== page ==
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  The Princess and Curdie George MacDonald

Curdie's Mission

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The next night Curdie went home from the mine a little earlier than usual, to make himself tidy before going to the dove tower. The princess had not appointed an exact time for him to be there; he would go as near the time he had gone first as he could. On his way to the bottom of the hill, he met his father coming up. The sun was then down, and the warm first of the twilight filled the evening. He came rather wearily up the hill: the road, he thought, must have grown steeper in parts since he was Curdie's age. His back was to the light of the sunset, which closed him all round in a beautiful setting, and Curdie thought what a grand-looking man his father was, even when he was tired. It is greed and laziness and selfishness, not hunger or weariness or cold, that take the dignity out of a man, and make him look mean.

'Ah, Curdie! There you are!' he said, seeing his son come bounding along as if it were morning with him and not evening.

'You look tired, Father,' said Curdie.

'Yes, my boy. I'm not so young as you.'

'Nor so old as the princess,' said Curdie.

'Tell me this,' said Peter, 'why do people talk about going downhill when they begin to get old? It seems to me that then first they begin to go uphill.'

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'You looked to me, Father, when I caught sight of you, as if you had been climbing the hill all your life, and were soon to get to the top.' 'Nobody can tell when that will be,' returned Peter. 'We're so ready to think we're just at the top when it lies miles away. But I must not keep you, my boy, for you are wanted; and we shall be anxious to know what the princess says to you- that is, if she will allow you to tell us.'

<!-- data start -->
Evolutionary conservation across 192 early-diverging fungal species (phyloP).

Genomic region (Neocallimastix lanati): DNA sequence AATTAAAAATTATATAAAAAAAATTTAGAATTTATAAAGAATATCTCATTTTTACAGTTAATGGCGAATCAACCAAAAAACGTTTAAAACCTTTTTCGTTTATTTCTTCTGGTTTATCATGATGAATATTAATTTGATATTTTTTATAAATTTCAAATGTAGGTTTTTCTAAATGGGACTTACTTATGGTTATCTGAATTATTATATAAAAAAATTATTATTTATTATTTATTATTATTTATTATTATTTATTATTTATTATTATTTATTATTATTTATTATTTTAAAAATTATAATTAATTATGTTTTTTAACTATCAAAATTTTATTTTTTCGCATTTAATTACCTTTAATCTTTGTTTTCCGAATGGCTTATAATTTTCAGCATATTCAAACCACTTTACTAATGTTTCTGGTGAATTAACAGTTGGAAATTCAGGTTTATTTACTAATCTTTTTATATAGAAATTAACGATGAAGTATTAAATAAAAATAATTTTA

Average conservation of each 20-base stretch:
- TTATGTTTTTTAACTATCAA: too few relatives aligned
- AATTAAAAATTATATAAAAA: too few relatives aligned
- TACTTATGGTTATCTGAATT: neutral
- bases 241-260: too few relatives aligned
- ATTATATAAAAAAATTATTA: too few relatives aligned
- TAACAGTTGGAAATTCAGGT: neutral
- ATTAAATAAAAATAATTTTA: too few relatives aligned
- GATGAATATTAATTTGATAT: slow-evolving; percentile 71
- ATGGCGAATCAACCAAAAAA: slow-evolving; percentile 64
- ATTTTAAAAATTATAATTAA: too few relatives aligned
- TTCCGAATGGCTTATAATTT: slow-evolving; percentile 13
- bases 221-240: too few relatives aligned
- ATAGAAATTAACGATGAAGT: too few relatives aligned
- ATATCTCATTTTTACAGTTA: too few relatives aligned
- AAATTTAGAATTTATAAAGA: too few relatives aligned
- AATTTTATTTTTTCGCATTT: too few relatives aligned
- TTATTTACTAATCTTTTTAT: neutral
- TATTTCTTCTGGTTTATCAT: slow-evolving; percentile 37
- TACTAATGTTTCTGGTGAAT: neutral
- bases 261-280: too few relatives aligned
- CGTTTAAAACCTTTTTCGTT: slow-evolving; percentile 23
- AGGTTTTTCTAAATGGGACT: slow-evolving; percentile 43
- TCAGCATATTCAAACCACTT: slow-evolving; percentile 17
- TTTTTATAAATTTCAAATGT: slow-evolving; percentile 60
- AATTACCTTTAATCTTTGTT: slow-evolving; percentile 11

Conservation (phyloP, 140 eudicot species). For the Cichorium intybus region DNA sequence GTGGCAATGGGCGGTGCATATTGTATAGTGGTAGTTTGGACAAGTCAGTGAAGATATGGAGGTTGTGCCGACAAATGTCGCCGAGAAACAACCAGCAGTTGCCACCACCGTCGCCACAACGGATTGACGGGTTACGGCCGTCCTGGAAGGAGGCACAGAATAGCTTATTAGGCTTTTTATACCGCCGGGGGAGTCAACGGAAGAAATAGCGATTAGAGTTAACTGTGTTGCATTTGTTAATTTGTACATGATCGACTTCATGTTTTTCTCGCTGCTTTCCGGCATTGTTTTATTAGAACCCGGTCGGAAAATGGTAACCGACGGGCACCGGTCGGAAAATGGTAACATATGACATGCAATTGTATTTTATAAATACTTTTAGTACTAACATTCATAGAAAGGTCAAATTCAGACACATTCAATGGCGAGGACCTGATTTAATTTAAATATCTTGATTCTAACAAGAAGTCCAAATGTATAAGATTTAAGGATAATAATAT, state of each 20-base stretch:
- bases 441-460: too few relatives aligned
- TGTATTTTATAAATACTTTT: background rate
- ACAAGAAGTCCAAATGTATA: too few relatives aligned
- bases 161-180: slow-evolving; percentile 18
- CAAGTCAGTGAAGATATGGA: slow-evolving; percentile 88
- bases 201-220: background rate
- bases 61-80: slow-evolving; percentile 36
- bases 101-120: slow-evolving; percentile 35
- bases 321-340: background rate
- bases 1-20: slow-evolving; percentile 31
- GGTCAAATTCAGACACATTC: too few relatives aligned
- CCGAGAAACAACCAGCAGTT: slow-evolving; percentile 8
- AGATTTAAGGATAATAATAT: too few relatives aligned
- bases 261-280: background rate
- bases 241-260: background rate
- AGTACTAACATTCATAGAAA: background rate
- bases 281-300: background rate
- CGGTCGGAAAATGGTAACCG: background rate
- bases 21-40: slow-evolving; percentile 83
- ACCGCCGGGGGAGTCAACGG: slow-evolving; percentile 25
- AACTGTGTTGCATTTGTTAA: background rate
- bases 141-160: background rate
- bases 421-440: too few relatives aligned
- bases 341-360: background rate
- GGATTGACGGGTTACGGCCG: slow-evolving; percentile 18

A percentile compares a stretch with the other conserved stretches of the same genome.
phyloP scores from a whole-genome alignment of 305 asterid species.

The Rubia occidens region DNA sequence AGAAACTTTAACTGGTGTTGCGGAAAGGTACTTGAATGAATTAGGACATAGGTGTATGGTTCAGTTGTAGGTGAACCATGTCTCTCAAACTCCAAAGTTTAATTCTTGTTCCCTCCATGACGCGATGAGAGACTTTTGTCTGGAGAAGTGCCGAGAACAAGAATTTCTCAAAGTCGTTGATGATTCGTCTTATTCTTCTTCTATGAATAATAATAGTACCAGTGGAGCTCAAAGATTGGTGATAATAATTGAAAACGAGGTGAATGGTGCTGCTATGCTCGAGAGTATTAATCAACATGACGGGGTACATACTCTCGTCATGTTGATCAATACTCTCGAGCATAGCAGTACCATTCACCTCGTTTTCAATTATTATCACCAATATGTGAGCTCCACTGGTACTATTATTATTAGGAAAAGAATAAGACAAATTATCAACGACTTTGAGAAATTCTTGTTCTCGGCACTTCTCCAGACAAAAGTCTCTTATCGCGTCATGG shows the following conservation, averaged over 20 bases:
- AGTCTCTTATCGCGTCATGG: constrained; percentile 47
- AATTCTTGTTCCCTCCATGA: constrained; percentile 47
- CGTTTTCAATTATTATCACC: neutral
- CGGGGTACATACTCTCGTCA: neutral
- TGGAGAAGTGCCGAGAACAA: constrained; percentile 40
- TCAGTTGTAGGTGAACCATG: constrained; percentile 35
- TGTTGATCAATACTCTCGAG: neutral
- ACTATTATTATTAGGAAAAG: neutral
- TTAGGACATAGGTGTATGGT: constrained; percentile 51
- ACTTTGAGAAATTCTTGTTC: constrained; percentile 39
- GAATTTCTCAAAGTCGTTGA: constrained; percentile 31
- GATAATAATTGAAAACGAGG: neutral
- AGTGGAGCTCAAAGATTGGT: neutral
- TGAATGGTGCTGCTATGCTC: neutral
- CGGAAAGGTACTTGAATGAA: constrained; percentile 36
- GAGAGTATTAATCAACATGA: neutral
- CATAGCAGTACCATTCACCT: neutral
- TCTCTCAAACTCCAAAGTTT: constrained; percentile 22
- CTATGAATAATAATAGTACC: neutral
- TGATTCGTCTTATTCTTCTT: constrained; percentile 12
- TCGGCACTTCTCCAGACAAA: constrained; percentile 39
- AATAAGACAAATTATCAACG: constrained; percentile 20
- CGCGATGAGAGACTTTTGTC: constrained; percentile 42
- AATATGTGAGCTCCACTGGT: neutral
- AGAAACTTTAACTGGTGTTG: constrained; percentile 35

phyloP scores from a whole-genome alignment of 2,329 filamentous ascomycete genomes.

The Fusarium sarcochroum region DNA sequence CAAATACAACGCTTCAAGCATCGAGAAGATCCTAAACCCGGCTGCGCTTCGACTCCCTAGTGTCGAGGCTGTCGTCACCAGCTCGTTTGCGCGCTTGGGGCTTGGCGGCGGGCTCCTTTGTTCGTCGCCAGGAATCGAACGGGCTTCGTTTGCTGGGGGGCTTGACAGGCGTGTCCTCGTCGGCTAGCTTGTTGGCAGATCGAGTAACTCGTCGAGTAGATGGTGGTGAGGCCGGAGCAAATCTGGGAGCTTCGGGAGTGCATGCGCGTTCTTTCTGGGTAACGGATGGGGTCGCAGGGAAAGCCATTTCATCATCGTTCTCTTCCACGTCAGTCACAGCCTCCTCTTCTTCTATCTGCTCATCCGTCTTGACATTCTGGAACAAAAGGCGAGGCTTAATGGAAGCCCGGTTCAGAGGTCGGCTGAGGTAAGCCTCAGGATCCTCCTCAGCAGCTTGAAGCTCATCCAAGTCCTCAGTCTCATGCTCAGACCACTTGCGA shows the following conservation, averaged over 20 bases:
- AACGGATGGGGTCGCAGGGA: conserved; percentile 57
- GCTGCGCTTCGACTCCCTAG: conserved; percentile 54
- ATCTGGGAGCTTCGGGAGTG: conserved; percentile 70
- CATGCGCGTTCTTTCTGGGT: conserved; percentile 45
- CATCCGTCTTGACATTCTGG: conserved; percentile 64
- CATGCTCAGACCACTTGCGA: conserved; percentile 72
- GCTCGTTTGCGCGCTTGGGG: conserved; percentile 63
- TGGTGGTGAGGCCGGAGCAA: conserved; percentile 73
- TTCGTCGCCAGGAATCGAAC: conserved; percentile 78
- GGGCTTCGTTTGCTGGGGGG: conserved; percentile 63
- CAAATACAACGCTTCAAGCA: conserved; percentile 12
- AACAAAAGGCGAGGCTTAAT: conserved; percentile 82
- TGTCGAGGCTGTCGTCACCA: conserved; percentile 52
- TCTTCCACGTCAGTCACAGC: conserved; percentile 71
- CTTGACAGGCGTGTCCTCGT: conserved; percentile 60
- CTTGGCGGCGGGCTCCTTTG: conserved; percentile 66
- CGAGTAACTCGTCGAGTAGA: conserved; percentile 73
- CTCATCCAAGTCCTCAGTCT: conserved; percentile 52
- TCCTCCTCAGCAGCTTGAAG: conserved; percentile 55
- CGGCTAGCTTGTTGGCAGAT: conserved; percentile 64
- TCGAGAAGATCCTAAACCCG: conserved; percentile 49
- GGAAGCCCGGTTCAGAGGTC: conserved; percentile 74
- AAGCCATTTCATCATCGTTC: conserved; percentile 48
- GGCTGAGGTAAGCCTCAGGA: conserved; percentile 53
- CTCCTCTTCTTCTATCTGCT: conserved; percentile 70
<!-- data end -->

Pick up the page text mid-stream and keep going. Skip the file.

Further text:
'I think she will, for she knows there is nobody more to be trusted than my father and mother,' said Curdie, with pride.

And away he shot, and ran, and jumped, and seemed almost to fly down the long, winding, steep path, until he came to the gate of the king's house.

There he met an unexpected obstruction: in the open door stood the housekeeper, and she seemed to broaden herself out until she almost filled the doorway.

'So!' she said, 'it's you, is it, young man? You are the person that comes in and goes out when he pleases, and keeps running up and down my stairs without ever saying by your leave, or even wiping his shoes, and always leaves the door open! Don't you know this is my house?'

'No, I do not,' returned Curdie respectfully. 'You forget, ma'am, that it is the king's house.'

'That is all the same. The king left it to me to take care of - and that you shall know!'

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The Princess and Curdie
George MacDonald

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